1. Collect patterns of your event from past horse shows and/or magazine articles. Practice the maneuvers, especially the areas of potential weakness, such as turns and transitions. Proficiency in these areas is what makes your patterns flow.
  2. Select a pattern, and break it down into separate maneuvers. Then abbreviate each maneuver by its first letter or by the figure it makes. In other words, a jog/circle right/ circle left/turnaround can be J/ Figure 8/360. Write out your code and memorize it. You can also color code the pattern – pink for walk, yellow for trot/ jog, and blue for lope/canter.
  3. Close your eyes and mentally “ride” the pattern, actually “seeing” the markers. Visualize lead changes, transitions, moving forward in your turnaround, and any problem areas you may have. As you do, develop a strategy for keeping your go smooth. Then verbalize your go to a helper, telling him or her exactly what you’re “seeing.”
  4. Walk through the pattern on foot, without your horse.
  5. Perform the pattern with your horse, recalling the mental imagery you used in Step 3.
  6. As soon as you have the routine down, time each practice session. Set yourself a limit, and gradually reduce the time it takes to 15 minutes. This will help your time-management on competition day.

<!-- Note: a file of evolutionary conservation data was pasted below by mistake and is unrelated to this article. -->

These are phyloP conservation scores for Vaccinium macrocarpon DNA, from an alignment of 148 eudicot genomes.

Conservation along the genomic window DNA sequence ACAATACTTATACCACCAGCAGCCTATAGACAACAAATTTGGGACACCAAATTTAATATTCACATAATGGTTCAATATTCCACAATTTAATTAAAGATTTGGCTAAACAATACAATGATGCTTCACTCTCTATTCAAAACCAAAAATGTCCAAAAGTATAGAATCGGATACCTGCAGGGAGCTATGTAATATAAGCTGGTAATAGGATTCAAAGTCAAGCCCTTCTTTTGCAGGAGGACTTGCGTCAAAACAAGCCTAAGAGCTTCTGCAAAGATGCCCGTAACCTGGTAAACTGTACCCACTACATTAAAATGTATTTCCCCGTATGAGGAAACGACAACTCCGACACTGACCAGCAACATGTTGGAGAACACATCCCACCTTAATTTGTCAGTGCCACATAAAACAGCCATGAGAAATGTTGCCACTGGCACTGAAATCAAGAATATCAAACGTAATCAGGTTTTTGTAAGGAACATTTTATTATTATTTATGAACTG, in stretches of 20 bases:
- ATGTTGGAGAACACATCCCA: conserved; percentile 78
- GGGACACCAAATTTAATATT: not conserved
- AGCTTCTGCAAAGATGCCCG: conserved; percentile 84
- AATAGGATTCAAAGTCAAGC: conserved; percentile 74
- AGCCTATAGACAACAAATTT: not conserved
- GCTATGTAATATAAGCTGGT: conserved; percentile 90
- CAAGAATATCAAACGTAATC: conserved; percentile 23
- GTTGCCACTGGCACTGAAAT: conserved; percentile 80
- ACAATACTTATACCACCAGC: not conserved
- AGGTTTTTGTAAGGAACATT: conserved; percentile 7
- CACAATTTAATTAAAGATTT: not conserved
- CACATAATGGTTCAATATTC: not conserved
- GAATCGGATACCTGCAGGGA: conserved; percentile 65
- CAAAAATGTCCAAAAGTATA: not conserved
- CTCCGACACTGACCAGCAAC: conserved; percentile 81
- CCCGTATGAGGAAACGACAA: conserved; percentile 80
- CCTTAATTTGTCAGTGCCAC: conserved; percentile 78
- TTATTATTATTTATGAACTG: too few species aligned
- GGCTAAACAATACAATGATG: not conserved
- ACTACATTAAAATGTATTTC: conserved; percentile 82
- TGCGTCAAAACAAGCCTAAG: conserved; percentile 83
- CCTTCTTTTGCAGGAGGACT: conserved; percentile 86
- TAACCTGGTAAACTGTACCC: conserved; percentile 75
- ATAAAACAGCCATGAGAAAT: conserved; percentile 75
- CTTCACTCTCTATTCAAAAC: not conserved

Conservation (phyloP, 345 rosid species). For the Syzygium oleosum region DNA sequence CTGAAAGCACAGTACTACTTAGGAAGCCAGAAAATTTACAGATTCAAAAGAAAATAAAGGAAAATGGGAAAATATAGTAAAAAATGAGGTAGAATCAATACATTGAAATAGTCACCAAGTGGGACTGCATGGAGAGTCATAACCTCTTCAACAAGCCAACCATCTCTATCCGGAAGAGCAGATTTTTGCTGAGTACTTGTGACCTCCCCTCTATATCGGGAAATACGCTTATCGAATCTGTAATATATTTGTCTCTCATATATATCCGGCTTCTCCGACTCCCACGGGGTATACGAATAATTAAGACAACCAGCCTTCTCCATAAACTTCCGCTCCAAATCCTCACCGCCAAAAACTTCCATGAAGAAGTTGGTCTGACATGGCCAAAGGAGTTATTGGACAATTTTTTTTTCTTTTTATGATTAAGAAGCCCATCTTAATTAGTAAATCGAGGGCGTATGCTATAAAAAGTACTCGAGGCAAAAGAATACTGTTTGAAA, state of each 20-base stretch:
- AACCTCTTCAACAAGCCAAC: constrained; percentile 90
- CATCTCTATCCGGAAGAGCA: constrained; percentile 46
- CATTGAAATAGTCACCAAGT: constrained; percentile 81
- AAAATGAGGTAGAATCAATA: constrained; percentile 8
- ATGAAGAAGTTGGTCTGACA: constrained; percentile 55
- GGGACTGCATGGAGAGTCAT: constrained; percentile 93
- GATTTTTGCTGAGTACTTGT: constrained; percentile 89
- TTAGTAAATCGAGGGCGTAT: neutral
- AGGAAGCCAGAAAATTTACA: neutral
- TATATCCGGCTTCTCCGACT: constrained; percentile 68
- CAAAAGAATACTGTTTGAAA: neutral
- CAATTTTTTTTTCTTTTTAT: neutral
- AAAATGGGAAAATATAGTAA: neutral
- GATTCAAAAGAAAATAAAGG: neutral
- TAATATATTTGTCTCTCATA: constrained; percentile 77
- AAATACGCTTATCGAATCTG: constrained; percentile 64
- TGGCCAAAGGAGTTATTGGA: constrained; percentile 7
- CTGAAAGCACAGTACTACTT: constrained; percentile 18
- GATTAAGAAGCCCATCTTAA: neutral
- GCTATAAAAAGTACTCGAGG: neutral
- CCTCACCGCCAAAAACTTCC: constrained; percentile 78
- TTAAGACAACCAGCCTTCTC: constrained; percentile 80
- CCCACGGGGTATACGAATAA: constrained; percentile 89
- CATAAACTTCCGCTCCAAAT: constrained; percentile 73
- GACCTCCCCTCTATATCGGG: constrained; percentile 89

7. Bear in mind that training and preparation are homework. Everything you practice helps you work toward perfection.

[READ ABOUT: Creating a Confident Mindset]


  1. When the pattern is posted, write it out yourself, so you can construct an accurate mental picture. Read between the lines. If a pattern reads, “Back three steps,” it means the judge is a stickler for perfection. If cones are used, the judge is looking for precision in your transitions.
  2. Don’t vary your memorization techniques just because you’re at a show. Rehearse the pattern with your personal code and mental imagery method that you developed at home.
  3. Familiarize yourself and your horse with the arena environment before you perform. If you can warm up in the show pen, do so. Learn where the trouble spots are, such as mud, billowing banners, windblown tents, potted plants, and uneven footing. Prepare yourself for, and desensitize your horse to, these potential distractions.
  4. Find a quiet place to concentrate for a few minutes before your class. By calming your mind, you’ll help your memory.
  5. If you still blow your pattern, forget it. Don’t crucify your horse for any mistakes. Every time you school and “scare” your horse, you take away the trust you need in the show pen.
  6. Once you’ve performed a pattern, eliminate it from your mind, so you can focus on your next class.

[READ ABOUT: Day of Horse Show Do’s & Don’ts]

Carla Wennberg is a well-respected AQHA judge and former director of reining for the United States Equestrian Team.

This article first appeared in the January, 1999 issue of Horse & Rider magazine.

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